A FUNCTION block statement is used to create a function procedure to return a calculated value to a program.
FUNCTION procedureName[type-suffix] [(parameters)]
‘variable definitions and procedure statements
procedureName = returnValue
- The function type can be any variable type that it will return to the program and is represented by the type suffix.
- Functions hold one return value in the function’s name which is a variable type. Other values can be passed through parameters.
- Functions are often referred to in program calculations, not called like SUB procedures. CALL cannot be used with functions.
- If there are no parameters passed or they are SHARED the parameters and parenthesis are not required.
- Variable names within the procedure do not have to match the names used in the reference parameters, just the value types.
- All $DYNAMIC variable values return to 0 or null strings when the procedure is exited except when a variable or the entire function is STATIC. This can save program memory as all $DYNAMIC memory used in a FUNCTION is released on procedure exit.
- FUNCTION procedure code can use GOSUB and GOTO line numbers or labels inside of the procedure when necessary.
- For early function exits use EXIT FUNCTION before END FUNCTION and GOSUB procedures using RETURN.
- QB64 ignores all procedural DECLARE statements. Define all parameter Data types in the FUNCTION procedure.
- Images are not deallocated when the SUB or FUNCTION they are created in ends. Free them with _FREEIMAGE.
- The IDE can create the FUNCTION and END FUNCTION lines for you. Use the New FUNCTION… option in the Edit Menu. A box will come up for you to enter a name for the FUNCTION. Enter all code between the FUNCTION and END FUNCTION lines.
- Once a FUNCTION was created and used, the QBasic IDE would DECLARE it when the file was saved. QB64 doesn’t need these declarations.
- QBasic’s IDE could place a DEFINT, DEFSNG, DEFLNG, DEFDBL or DEFSTR statement before the FUNCTION line if it is used in the main module. It may even be the wrong variable type needed.
- QBasic allowed programmers to add DATA fields anywhere because the IDE separated the main code from other procedures.
A simple function that returns the current path. Place FUNCTION or SUB procedures after the program END.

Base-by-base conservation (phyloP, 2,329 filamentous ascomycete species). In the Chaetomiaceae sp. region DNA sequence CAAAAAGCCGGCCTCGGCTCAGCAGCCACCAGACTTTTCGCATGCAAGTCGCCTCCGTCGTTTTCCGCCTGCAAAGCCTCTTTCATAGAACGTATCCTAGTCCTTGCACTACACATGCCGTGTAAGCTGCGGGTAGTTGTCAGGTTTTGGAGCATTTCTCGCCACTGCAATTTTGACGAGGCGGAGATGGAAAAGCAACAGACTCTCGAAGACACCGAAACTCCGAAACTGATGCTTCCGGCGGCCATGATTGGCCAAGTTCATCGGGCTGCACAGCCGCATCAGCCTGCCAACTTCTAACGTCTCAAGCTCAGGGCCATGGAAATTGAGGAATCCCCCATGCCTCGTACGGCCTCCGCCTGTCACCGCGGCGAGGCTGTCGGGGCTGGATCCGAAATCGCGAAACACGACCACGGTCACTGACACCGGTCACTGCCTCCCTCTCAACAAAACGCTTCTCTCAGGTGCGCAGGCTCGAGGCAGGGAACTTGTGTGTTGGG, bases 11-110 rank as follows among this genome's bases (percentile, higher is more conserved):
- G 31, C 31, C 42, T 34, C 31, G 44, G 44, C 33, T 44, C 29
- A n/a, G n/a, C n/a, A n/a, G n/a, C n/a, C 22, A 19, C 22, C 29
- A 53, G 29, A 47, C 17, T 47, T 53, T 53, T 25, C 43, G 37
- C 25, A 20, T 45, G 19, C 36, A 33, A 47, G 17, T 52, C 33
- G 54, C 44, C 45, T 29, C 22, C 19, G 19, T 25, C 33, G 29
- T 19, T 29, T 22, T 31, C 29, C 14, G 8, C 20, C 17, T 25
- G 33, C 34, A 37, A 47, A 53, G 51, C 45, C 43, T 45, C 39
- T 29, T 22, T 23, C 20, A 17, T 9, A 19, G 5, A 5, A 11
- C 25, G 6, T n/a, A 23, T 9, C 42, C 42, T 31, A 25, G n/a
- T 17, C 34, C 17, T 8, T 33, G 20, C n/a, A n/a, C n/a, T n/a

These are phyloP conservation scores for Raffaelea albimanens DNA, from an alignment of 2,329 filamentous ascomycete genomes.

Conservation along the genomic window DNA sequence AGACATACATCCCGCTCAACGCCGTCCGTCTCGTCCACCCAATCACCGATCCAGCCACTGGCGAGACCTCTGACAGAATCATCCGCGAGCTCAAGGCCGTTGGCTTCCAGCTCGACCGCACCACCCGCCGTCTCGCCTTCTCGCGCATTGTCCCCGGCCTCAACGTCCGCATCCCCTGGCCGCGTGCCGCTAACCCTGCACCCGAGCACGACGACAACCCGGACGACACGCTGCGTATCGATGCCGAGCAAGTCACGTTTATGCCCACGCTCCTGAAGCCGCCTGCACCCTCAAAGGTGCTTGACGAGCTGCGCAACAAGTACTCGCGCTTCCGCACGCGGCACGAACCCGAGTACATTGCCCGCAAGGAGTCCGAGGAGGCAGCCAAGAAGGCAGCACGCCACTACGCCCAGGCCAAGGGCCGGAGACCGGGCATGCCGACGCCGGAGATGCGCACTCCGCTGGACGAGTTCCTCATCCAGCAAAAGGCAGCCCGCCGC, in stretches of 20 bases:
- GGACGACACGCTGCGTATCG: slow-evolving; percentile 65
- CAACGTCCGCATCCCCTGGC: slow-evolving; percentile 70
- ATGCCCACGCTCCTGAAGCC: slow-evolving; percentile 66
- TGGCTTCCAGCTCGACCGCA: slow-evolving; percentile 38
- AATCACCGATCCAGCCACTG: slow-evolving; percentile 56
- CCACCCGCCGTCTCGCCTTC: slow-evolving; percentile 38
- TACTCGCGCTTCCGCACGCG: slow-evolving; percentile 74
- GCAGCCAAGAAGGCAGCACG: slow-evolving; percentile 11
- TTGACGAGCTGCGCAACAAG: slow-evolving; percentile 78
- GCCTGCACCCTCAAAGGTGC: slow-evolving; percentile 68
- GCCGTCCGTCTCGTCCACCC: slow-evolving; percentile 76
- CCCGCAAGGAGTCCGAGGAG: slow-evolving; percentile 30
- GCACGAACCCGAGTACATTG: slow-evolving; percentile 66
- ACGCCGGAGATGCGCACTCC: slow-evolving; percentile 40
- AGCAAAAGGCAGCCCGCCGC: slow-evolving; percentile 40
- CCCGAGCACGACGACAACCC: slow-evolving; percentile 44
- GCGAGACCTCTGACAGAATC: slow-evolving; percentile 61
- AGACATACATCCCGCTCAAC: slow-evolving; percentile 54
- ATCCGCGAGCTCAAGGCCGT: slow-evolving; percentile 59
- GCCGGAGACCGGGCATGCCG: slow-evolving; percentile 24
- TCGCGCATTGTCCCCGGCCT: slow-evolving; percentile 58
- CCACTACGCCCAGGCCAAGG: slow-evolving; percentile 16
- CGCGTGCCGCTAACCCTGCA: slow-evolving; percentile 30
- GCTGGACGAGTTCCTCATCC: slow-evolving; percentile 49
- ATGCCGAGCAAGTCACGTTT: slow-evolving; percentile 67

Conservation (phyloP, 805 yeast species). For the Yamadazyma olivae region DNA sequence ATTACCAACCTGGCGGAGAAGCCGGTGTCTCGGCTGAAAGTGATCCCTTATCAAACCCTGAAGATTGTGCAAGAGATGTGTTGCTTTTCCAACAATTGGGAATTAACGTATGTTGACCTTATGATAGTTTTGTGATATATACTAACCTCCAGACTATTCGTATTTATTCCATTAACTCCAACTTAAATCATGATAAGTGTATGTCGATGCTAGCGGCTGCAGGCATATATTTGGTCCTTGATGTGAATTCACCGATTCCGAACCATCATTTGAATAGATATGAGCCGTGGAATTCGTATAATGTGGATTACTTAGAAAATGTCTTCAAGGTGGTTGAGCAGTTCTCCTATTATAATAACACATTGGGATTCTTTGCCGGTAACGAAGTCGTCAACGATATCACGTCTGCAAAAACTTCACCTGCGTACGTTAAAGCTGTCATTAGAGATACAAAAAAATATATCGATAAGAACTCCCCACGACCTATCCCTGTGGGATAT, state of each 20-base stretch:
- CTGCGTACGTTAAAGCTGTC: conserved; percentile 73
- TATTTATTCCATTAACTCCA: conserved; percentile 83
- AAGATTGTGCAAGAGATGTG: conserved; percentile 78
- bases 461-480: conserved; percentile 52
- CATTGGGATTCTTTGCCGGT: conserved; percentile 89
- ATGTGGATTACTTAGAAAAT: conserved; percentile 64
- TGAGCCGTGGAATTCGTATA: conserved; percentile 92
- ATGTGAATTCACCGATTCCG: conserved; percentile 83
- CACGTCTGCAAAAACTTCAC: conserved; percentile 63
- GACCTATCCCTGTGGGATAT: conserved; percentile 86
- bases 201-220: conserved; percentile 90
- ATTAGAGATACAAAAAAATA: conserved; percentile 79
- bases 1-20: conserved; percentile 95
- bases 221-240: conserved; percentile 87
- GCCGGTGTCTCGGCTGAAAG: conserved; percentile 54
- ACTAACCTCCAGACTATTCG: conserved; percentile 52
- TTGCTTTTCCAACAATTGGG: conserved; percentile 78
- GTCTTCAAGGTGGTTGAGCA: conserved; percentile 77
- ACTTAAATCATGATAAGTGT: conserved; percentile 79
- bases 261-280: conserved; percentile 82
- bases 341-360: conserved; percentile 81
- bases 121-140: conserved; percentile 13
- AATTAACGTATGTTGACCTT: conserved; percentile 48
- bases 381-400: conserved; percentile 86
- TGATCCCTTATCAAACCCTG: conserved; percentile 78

PRINT "Current path = "; PATH$ END FUNCTION PATH$ f% = FREEFILE file$ = "D0Spath.inf" 'file name uses a zero to prevent an overwrite of existing file name SHELL _HIDE "CD > " + file$ 'send screen information to a created text file OPEN file$ FOR INPUT AS #f% 'file should exist with one line of text LINE INPUT #f%, PATH$ 'read file path text to function name CLOSE #f% KILL file$ END FUNCTION
Returns a LONG array byte size required for a certain sized graphics screen pixel area GET (graphics statement).
INPUT "Enter a screen mode: ", mode% INPUT "Enter image width: ", wide& INPUT "Enter image depth: ", deep& IntegerArray& = ImageBufferSize&(wide&, deep&, mode%) \ 2 ' returns size of an INTEGER array. PRINT IntegerArray& END DEFINT A-Z FUNCTION ImageBufferSize& (Wide&, Deep&, ScreenMode%) SELECT CASE ScreenMode% CASE 1: BPPlane = 2: Planes = 1 CASE 2, 3, 4, 11: BPPlane = 1: Planes = 1 CASE 7, 8, 9, 12: BPPlane = 1: Planes = 4 CASE 10: BPPlane = 1: Planes = 2 CASE 13: BPPlane = 8: Planes = 1 CASE ELSE: BPPlane = 0 END SELECT ImageBufferSize& = 4 + INT((Wide& * BPPlane + 7) / 8) * (Deep& * Planes) 'return the value to function name. END FUNCTION
Explanation: Function calculates the array byte size required when you GET (graphics statement) an area of a graphics SCREEN. Each mode may require a different sized array. Since graphics uses INTEGER arrays, 2 byte elements, the size returned is divided by 2 in the IntegerArray& calculation function reference. Function returns only 4 for SCREEN 0 which is a text only mode.
- SUB, SCREEN (statement)
- EXIT (statement), END
- _EXIT (function)